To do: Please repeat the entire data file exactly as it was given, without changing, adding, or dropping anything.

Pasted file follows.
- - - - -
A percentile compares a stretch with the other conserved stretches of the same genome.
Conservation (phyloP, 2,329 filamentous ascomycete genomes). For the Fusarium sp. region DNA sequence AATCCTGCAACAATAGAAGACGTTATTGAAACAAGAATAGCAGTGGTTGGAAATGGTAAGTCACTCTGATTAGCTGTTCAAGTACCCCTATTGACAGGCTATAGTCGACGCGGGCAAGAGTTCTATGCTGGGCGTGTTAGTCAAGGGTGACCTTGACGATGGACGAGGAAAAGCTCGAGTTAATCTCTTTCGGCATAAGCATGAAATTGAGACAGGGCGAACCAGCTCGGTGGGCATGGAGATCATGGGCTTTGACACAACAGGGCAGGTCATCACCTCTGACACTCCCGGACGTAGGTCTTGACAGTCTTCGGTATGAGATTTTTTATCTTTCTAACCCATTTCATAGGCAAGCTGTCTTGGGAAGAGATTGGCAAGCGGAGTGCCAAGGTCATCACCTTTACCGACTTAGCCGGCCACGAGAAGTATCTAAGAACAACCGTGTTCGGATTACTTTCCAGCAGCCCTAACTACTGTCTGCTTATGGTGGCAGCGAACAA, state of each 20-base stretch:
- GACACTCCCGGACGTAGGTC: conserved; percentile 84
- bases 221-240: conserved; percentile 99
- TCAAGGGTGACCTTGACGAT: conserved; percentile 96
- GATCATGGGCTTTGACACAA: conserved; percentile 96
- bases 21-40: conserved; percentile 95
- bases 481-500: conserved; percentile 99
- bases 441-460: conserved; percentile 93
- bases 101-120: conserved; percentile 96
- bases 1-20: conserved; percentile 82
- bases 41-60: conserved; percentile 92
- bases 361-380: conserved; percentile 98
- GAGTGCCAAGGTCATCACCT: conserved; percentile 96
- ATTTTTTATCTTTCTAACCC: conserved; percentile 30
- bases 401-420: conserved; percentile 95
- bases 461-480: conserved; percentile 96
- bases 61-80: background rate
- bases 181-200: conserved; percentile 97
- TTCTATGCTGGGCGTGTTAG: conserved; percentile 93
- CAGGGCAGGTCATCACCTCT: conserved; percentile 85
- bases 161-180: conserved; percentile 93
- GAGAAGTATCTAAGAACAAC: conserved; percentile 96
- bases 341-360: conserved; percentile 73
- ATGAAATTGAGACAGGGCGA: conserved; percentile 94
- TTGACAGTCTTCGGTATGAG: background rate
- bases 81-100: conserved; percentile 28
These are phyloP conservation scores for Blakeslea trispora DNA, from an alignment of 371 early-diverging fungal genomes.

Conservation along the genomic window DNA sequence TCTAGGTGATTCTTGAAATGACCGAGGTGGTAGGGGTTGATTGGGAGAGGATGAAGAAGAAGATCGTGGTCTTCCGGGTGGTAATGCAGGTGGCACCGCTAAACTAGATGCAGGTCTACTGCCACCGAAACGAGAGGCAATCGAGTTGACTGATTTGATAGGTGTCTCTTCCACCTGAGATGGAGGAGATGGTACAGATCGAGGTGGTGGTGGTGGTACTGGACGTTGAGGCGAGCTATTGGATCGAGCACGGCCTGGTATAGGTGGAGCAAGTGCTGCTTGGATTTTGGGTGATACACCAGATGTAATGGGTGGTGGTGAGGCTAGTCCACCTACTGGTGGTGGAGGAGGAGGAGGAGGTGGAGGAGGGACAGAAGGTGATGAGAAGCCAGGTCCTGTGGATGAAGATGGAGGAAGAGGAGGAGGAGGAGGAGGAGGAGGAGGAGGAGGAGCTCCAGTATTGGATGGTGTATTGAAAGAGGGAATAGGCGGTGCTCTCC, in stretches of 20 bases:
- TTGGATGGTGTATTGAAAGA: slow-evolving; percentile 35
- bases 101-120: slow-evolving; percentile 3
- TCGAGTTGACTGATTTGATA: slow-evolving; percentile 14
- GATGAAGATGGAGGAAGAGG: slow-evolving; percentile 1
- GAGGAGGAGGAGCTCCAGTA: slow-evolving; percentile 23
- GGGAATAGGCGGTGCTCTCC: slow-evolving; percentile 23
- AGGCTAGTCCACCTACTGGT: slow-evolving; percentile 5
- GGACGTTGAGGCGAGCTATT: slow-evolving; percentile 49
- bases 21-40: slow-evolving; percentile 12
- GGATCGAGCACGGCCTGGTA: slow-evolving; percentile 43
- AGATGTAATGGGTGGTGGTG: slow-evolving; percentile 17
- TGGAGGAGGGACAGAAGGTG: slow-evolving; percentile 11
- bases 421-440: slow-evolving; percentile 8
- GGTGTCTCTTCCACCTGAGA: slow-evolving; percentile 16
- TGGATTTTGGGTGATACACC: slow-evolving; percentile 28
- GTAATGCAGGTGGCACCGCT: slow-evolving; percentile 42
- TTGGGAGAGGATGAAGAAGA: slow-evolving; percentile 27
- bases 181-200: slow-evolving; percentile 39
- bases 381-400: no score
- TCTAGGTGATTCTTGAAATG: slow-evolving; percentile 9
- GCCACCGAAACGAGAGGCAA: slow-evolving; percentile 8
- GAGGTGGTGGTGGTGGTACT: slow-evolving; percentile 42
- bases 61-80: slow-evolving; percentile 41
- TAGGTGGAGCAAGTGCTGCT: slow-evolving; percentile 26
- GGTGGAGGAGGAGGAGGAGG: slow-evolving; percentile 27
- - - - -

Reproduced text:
A percentile compares a stretch with the other conserved stretches of the same genome.
Conservation (phyloP, 2,329 filamentous ascomycete genomes). For the Fusarium sp. region DNA sequence AATCCTGCAACAATAGAAGACGTTATTGAAACAAGAATAGCAGTGGTTGGAAATGGTAAGTCACTCTGATTAGCTGTTCAAGTACCCCTATTGACAGGCTATAGTCGACGCGGGCAAGAGTTCTATGCTGGGCGTGTTAGTCAAGGGTGACCTTGACGATGGACGAGGAAAAGCTCGAGTTAATCTCTTTCGGCATAAGCATGAAATTGAGACAGGGCGAACCAGCTCGGTGGGCATGGAGATCATGGGCTTTGACACAACAGGGCAGGTCATCACCTCTGACACTCCCGGACGTAGGTCTTGACAGTCTTCGGTATGAGATTTTTTATCTTTCTAACCCATTTCATAGGCAAGCTGTCTTGGGAAGAGATTGGCAAGCGGAGTGCCAAGGTCATCACCTTTACCGACTTAGCCGGCCACGAGAAGTATCTAAGAACAACCGTGTTCGGATTACTTTCCAGCAGCCCTAACTACTGTCTGCTTATGGTGGCAGCGAACAA, state of each 20-base stretch:
- GACACTCCCGGACGTAGGTC: conserved; percentile 84
- bases 221-240: conserved; percentile 99
- TCAAGGGTGACCTTGACGAT: conserved; percentile 96
- GATCATGGGCTTTGACACAA: conserved; percentile 96
- bases 21-40: conserved; percentile 95
- bases 481-500: conserved; percentile 99
- bases 441-460: conserved; percentile 93
- bases 101-120: conserved; percentile 96
- bases 1-20: conserved; percentile 82
- bases 41-60: conserved; percentile 92
- bases 361-380: conserved; percentile 98
- GAGTGCCAAGGTCATCACCT: conserved; percentile 96
- ATTTTTTATCTTTCTAACCC: conserved; percentile 30
- bases 401-420: conserved; percentile 95
- bases 461-480: conserved; percentile 96
- bases 61-80: background rate
- bases 181-200: conserved; percentile 97
- TTCTATGCTGGGCGTGTTAG: conserved; percentile 93
- CAGGGCAGGTCATCACCTCT: conserved; percentile 85
- bases 161-180: conserved; percentile 93
- GAGAAGTATCTAAGAACAAC: conserved; percentile 96
- bases 341-360: conserved; percentile 73
- ATGAAATTGAGACAGGGCGA: conserved; percentile 94
- TTGACAGTCTTCGGTATGAG: background rate
- bases 81-100: conserved; percentile 28
These are phyloP conservation scores for Blakeslea trispora DNA, from an alignment of 371 early-diverging fungal genomes.

Conservation along the genomic window DNA sequence TCTAGGTGATTCTTGAAATGACCGAGGTGGTAGGGGTTGATTGGGAGAGGATGAAGAAGAAGATCGTGGTCTTCCGGGTGGTAATGCAGGTGGCACCGCTAAACTAGATGCAGGTCTACTGCCACCGAAACGAGAGGCAATCGAGTTGACTGATTTGATAGGTGTCTCTTCCACCTGAGATGGAGGAGATGGTACAGATCGAGGTGGTGGTGGTGGTACTGGACGTTGAGGCGAGCTATTGGATCGAGCACGGCCTGGTATAGGTGGAGCAAGTGCTGCTTGGATTTTGGGTGATACACCAGATGTAATGGGTGGTGGTGAGGCTAGTCCACCTACTGGTGGTGGAGGAGGAGGAGGAGGTGGAGGAGGGACAGAAGGTGATGAGAAGCCAGGTCCTGTGGATGAAGATGGAGGAAGAGGAGGAGGAGGAGGAGGAGGAGGAGGAGGAGGAGCTCCAGTATTGGATGGTGTATTGAAAGAGGGAATAGGCGGTGCTCTCC, in stretches of 20 bases:
- TTGGATGGTGTATTGAAAGA: slow-evolving; percentile 35
- bases 101-120: slow-evolving; percentile 3
- TCGAGTTGACTGATTTGATA: slow-evolving; percentile 14
- GATGAAGATGGAGGAAGAGG: slow-evolving; percentile 1
- GAGGAGGAGGAGCTCCAGTA: slow-evolving; percentile 23
- GGGAATAGGCGGTGCTCTCC: slow-evolving; percentile 23
- AGGCTAGTCCACCTACTGGT: slow-evolving; percentile 5
- GGACGTTGAGGCGAGCTATT: slow-evolving; percentile 49
- bases 21-40: slow-evolving; percentile 12
- GGATCGAGCACGGCCTGGTA: slow-evolving; percentile 43
- AGATGTAATGGGTGGTGGTG: slow-evolving; percentile 17
- TGGAGGAGGGACAGAAGGTG: slow-evolving; percentile 11
- bases 421-440: slow-evolving; percentile 8
- GGTGTCTCTTCCACCTGAGA: slow-evolving; percentile 16
- TGGATTTTGGGTGATACACC: slow-evolving; percentile 28
- GTAATGCAGGTGGCACCGCT: slow-evolving; percentile 42
- TTGGGAGAGGATGAAGAAGA: slow-evolving; percentile 27
- bases 181-200: slow-evolving; percentile 39
- bases 381-400: no score
- TCTAGGTGATTCTTGAAATG: slow-evolving; percentile 9
- GCCACCGAAACGAGAGGCAA: slow-evolving; percentile 8
- GAGGTGGTGGTGGTGGTACT: slow-evolving; percentile 42
- bases 61-80: slow-evolving; percentile 41
- TAGGTGGAGCAAGTGCTGCT: slow-evolving; percentile 26
- GGTGGAGGAGGAGGAGGAGG: slow-evolving; percentile 27